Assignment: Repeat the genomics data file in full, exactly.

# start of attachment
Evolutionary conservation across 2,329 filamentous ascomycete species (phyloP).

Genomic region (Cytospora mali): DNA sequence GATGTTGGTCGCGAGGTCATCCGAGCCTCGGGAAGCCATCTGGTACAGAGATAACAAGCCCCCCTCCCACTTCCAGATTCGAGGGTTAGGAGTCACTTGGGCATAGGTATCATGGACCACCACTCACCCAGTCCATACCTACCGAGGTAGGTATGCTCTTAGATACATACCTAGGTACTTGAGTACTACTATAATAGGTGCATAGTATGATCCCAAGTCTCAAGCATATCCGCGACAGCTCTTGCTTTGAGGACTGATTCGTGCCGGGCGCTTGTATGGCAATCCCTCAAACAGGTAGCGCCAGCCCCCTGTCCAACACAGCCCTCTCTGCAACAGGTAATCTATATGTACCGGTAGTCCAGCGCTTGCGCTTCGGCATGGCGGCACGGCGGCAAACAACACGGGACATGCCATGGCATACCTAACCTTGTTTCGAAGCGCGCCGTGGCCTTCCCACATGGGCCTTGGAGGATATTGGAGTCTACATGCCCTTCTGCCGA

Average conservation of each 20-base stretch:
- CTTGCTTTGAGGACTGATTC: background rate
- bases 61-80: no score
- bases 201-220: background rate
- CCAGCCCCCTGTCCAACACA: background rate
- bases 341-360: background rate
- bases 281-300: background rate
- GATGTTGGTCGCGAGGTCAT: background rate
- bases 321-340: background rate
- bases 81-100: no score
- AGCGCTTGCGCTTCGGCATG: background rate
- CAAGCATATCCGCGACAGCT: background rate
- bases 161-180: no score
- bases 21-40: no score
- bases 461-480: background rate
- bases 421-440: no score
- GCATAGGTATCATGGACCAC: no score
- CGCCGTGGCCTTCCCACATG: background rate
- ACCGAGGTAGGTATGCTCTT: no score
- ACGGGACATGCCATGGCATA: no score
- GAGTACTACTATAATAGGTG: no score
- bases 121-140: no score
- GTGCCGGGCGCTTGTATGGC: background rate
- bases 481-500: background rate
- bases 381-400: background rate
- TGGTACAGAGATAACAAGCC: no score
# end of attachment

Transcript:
Evolutionary conservation across 2,329 filamentous ascomycete species (phyloP).

Genomic region (Cytospora mali): DNA sequence GATGTTGGTCGCGAGGTCATCCGAGCCTCGGGAAGCCATCTGGTACAGAGATAACAAGCCCCCCTCCCACTTCCAGATTCGAGGGTTAGGAGTCACTTGGGCATAGGTATCATGGACCACCACTCACCCAGTCCATACCTACCGAGGTAGGTATGCTCTTAGATACATACCTAGGTACTTGAGTACTACTATAATAGGTGCATAGTATGATCCCAAGTCTCAAGCATATCCGCGACAGCTCTTGCTTTGAGGACTGATTCGTGCCGGGCGCTTGTATGGCAATCCCTCAAACAGGTAGCGCCAGCCCCCTGTCCAACACAGCCCTCTCTGCAACAGGTAATCTATATGTACCGGTAGTCCAGCGCTTGCGCTTCGGCATGGCGGCACGGCGGCAAACAACACGGGACATGCCATGGCATACCTAACCTTGTTTCGAAGCGCGCCGTGGCCTTCCCACATGGGCCTTGGAGGATATTGGAGTCTACATGCCCTTCTGCCGA

Average conservation of each 20-base stretch:
- CTTGCTTTGAGGACTGATTC: background rate
- bases 61-80: no score
- bases 201-220: background rate
- CCAGCCCCCTGTCCAACACA: background rate
- bases 341-360: background rate
- bases 281-300: background rate
- GATGTTGGTCGCGAGGTCAT: background rate
- bases 321-340: background rate
- bases 81-100: no score
- AGCGCTTGCGCTTCGGCATG: background rate
- CAAGCATATCCGCGACAGCT: background rate
- bases 161-180: no score
- bases 21-40: no score
- bases 461-480: background rate
- bases 421-440: no score
- GCATAGGTATCATGGACCAC: no score
- CGCCGTGGCCTTCCCACATG: background rate
- ACCGAGGTAGGTATGCTCTT: no score
- ACGGGACATGCCATGGCATA: no score
- GAGTACTACTATAATAGGTG: no score
- bases 121-140: no score
- GTGCCGGGCGCTTGTATGGC: background rate
- bases 481-500: background rate
- bases 381-400: background rate
- TGGTACAGAGATAACAAGCC: no score